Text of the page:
1. I am no expert in mental health and mental issues.
  2. This contains some spoilers to the game Hellblade: Senua’s Sacrifice, so… spoiler alert! Stop reading if you plan to play the game and experience everything firsthand.


Let’s talk about Hellblade, how it depicts psychosis and how it does the job right.

What is Hellblade? It is a short game from Team Ninja theory who worked with experts to advise them on the game’s depiction of mental health. Hellblade follows the story of a Celtic warrior Senua who journeys to Hellheim to rescue the soul of her deceased lover Dillion. She carries Dillions severed head in a sack around with her at all times thinking it’s the vessel that will be able to contain his soul. You learn later on in the game that Dillion was killed as a sacrifice to the god Hella when the North men, the Vikings, invaded Senua’s village and killed almost everyone. Senua, who blamed herself and her darkness for bringing death to her village, was then away in an attempt to conquer her darkness, that is psychosis.

What is psychosis? Psychosis is a mental health issue that causes one to perceive reality differently to other people. This includes delusions and hallucinations causing them to hear, see, feel and even taste things that are not really there. Senua has visual hallucinations and more often has auditory hallucinations. She hears voices all the time that comment on her condition, actions, mental state and chances of survival. With some amazing audio design through the use of binaural audio in the game, these voices make you want to pull your hair out. I mean they do a great job of getting you to experience a little of what it is like to live with psychosis every day. The voices depict how mental health disorders can destroy someone’s life.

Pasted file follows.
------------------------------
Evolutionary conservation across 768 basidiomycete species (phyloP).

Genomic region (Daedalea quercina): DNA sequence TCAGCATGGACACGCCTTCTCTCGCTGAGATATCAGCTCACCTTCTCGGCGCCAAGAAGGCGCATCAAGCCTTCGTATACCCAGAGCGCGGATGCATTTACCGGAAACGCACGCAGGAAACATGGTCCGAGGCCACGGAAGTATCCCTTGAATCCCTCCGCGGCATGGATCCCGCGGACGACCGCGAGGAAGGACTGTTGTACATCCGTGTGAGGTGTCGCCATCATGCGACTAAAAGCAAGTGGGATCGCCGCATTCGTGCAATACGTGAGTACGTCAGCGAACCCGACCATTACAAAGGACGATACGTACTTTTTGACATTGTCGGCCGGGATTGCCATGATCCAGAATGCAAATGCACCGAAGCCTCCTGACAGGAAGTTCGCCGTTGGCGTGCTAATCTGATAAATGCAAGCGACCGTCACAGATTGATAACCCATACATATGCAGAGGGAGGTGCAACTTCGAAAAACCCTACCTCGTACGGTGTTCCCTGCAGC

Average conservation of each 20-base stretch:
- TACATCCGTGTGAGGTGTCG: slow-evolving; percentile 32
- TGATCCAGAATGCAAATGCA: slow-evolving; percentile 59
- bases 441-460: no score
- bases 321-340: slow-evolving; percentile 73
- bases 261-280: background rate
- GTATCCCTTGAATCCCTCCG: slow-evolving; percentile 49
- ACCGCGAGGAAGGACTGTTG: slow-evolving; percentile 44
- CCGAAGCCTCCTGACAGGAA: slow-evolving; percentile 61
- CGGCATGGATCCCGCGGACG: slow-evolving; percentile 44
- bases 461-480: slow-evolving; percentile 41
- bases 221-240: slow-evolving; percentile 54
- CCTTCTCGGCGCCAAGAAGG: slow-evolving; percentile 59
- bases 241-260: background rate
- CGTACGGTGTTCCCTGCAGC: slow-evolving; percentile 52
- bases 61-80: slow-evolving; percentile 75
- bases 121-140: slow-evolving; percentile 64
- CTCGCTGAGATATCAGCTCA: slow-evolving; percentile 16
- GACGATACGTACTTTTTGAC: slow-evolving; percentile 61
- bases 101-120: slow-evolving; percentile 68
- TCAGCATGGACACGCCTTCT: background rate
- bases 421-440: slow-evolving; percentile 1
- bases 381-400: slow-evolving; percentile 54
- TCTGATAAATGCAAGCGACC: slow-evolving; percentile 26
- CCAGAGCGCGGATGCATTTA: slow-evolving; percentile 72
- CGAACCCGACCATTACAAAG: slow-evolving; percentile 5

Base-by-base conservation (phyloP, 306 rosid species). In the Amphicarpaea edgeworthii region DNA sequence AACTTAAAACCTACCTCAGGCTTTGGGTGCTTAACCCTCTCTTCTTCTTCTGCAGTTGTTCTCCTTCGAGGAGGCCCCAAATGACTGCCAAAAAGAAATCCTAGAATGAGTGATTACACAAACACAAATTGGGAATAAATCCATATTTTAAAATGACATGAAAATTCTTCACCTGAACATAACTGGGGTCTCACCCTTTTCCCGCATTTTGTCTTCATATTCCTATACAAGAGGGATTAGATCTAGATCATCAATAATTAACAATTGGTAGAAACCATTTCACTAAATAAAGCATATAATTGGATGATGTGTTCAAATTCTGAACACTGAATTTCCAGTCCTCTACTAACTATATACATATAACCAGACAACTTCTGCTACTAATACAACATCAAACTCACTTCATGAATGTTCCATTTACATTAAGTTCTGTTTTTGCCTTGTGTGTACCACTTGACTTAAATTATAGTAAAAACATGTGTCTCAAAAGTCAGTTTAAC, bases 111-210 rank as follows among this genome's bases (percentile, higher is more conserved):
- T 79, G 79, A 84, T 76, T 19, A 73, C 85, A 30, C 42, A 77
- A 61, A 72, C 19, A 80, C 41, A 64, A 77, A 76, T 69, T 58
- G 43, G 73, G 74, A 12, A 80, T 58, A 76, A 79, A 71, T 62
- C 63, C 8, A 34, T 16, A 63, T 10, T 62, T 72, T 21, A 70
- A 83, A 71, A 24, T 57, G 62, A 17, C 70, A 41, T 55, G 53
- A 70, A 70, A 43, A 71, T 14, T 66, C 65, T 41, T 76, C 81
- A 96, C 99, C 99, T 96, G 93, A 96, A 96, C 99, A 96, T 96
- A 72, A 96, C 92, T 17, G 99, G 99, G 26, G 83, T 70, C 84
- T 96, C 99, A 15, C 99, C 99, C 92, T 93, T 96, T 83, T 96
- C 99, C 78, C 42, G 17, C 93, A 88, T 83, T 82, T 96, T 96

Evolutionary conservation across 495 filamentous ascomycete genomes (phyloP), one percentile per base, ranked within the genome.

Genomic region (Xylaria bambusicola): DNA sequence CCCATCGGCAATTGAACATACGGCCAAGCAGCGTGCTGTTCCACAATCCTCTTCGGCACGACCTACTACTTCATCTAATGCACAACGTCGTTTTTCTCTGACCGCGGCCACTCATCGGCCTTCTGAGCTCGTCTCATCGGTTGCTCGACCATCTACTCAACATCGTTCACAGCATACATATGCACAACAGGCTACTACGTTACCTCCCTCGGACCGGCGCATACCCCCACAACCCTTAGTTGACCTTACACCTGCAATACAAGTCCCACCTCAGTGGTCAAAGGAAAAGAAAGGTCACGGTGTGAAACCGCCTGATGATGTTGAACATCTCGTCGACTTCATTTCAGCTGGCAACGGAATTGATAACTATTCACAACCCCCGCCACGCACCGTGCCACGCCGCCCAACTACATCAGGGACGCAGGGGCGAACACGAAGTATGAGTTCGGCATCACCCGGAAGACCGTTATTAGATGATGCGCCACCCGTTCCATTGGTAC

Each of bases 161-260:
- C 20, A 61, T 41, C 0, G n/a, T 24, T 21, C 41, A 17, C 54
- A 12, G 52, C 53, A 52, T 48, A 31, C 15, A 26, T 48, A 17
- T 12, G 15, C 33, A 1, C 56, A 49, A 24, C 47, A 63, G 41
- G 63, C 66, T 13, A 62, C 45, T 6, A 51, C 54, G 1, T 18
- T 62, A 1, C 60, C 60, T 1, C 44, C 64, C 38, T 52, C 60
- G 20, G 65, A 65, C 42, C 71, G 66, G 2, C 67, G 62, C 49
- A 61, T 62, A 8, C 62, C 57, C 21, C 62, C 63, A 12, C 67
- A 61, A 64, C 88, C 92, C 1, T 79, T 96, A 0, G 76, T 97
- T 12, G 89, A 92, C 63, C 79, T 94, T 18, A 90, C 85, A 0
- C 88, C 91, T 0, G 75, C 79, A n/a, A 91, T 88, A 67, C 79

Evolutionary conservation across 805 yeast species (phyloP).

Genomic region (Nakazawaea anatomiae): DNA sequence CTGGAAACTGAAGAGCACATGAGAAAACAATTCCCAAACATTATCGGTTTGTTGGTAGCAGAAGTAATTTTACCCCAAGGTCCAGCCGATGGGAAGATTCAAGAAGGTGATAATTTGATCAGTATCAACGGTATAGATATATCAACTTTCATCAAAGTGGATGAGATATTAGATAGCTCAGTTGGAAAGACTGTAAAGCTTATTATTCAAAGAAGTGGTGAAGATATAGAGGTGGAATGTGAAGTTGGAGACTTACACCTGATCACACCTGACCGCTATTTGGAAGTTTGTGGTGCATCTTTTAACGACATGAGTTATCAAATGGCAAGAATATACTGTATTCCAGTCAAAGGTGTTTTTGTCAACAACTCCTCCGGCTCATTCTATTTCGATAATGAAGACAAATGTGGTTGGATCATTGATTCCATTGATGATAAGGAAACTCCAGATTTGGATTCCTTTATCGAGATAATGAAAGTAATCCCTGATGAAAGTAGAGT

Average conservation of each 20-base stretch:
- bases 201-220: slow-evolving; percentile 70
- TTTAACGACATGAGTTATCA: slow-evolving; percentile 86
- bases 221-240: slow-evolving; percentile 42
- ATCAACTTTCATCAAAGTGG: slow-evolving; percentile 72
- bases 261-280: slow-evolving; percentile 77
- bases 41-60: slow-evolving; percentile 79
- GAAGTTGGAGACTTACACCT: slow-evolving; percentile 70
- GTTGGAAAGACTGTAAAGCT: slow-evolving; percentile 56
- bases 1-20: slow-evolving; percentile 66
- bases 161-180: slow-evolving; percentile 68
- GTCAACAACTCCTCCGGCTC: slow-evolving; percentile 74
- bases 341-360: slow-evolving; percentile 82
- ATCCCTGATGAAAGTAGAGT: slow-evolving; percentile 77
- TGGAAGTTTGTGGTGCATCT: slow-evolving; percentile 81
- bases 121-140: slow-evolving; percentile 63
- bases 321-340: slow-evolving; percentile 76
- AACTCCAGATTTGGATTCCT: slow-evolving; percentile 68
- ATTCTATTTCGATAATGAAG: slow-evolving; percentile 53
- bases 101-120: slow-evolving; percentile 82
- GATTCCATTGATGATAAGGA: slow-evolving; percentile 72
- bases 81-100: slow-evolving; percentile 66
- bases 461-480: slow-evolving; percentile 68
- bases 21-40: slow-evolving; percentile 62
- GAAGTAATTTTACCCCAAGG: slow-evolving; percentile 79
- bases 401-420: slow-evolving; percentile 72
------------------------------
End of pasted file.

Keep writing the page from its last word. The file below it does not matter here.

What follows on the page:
The audio is very impressive where it could have felt like a gimmick used in many games and other mediums where such voices are used as a horror trope. Hellblade had the challenge of not feeling cheap, remain sensitive and still remain entertaining as a game. It thankfully proved it can walk the difficult path of depicting something considered as a taboo in mainstream media. Senua’s character also has a good depth to it. The strength of her resolve to pass through the gates of hell and save Dillion, how the same resolve weavers based on the situation. The enemies that appear out of nowhere and try to kill her are probably the representation of the hallucinations of the traumatic events of her past. She also has hallucinations that help guide her but she never really understands their intentions. Senua tries to look for familiar patterns to keep herself attached to the reality.

                                         You have a companion named Druth, though not present physically but rather how Senua remembers Druth. He’s someone Senua met on her time she was away from her village, a friend of her in life who acts as a guide for Senua’s journey with his own experiences of the Darkness. Meaning he had similar issues in mental health like Senua, thus letting her know she’s not alone. At one point in the game Senua remembers the moments with Dillion and what he meant to her. How she feels a sense of security and his positive that she hadn’t felt before meeting Dillion. This makes the loss feel more real.

The best part about Hellblade is that Senua never really gets rid of her darkness (or psychosis), which would have been unrealistic, to say the least. In turn, she finds a way to cope, come to terms with it and lived with, and not eradicate it or ‘FIX’ it. It is a realistic depiction that is still something uplifting that shows she is strong enough to carry on and balance herself mentally though she struggles all the time. And more importantly, she stops blaming herself and forgives herself. Mental illness often makes people feel like they are always at fault and only they are to blame themselves for their condition when it’s not really their choice that they went through a traumatic event such as the loss of loved ones that Senua experienced.

Hellblade, in my opinion, is the best portrayal of a mental illness. It is very easy to get wrong or showcase such illnesses in an insensitive manner. But Ninja theory nailed it with their work and it shows games can be a great medium to help people learn about what people with mental illnesses deal with.

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